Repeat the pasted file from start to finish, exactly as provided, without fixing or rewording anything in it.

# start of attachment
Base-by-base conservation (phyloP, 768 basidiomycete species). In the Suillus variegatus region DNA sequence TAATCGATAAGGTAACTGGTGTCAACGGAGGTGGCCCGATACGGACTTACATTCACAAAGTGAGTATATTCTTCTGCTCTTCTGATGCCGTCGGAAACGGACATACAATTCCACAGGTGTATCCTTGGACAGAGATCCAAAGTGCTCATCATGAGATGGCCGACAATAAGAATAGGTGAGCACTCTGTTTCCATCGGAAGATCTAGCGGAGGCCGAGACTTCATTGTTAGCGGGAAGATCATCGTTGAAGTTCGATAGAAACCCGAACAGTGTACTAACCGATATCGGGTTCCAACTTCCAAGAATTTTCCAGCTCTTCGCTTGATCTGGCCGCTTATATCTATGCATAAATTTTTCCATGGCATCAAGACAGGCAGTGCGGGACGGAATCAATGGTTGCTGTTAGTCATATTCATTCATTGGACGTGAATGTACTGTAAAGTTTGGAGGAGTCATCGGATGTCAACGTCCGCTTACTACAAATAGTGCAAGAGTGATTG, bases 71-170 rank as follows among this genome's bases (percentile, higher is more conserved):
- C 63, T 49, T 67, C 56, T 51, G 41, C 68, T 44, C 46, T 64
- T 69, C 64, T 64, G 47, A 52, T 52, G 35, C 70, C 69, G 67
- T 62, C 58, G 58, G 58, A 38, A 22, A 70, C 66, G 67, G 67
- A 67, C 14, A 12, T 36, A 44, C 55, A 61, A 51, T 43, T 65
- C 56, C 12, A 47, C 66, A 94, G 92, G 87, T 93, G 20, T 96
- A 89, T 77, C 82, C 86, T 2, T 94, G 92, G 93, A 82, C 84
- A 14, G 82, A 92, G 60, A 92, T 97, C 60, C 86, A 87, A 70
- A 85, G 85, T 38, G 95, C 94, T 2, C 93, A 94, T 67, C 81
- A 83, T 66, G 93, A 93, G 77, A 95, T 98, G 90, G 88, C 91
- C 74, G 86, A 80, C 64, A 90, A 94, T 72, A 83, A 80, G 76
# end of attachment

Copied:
Base-by-base conservation (phyloP, 768 basidiomycete species). In the Suillus variegatus region DNA sequence TAATCGATAAGGTAACTGGTGTCAACGGAGGTGGCCCGATACGGACTTACATTCACAAAGTGAGTATATTCTTCTGCTCTTCTGATGCCGTCGGAAACGGACATACAATTCCACAGGTGTATCCTTGGACAGAGATCCAAAGTGCTCATCATGAGATGGCCGACAATAAGAATAGGTGAGCACTCTGTTTCCATCGGAAGATCTAGCGGAGGCCGAGACTTCATTGTTAGCGGGAAGATCATCGTTGAAGTTCGATAGAAACCCGAACAGTGTACTAACCGATATCGGGTTCCAACTTCCAAGAATTTTCCAGCTCTTCGCTTGATCTGGCCGCTTATATCTATGCATAAATTTTTCCATGGCATCAAGACAGGCAGTGCGGGACGGAATCAATGGTTGCTGTTAGTCATATTCATTCATTGGACGTGAATGTACTGTAAAGTTTGGAGGAGTCATCGGATGTCAACGTCCGCTTACTACAAATAGTGCAAGAGTGATTG, bases 71-170 rank as follows among this genome's bases (percentile, higher is more conserved):
- C 63, T 49, T 67, C 56, T 51, G 41, C 68, T 44, C 46, T 64
- T 69, C 64, T 64, G 47, A 52, T 52, G 35, C 70, C 69, G 67
- T 62, C 58, G 58, G 58, A 38, A 22, A 70, C 66, G 67, G 67
- A 67, C 14, A 12, T 36, A 44, C 55, A 61, A 51, T 43, T 65
- C 56, C 12, A 47, C 66, A 94, G 92, G 87, T 93, G 20, T 96
- A 89, T 77, C 82, C 86, T 2, T 94, G 92, G 93, A 82, C 84
- A 14, G 82, A 92, G 60, A 92, T 97, C 60, C 86, A 87, A 70
- A 85, G 85, T 38, G 95, C 94, T 2, C 93, A 94, T 67, C 81
- A 83, T 66, G 93, A 93, G 77, A 95, T 98, G 90, G 88, C 91
- C 74, G 86, A 80, C 64, A 90, A 94, T 72, A 83, A 80, G 76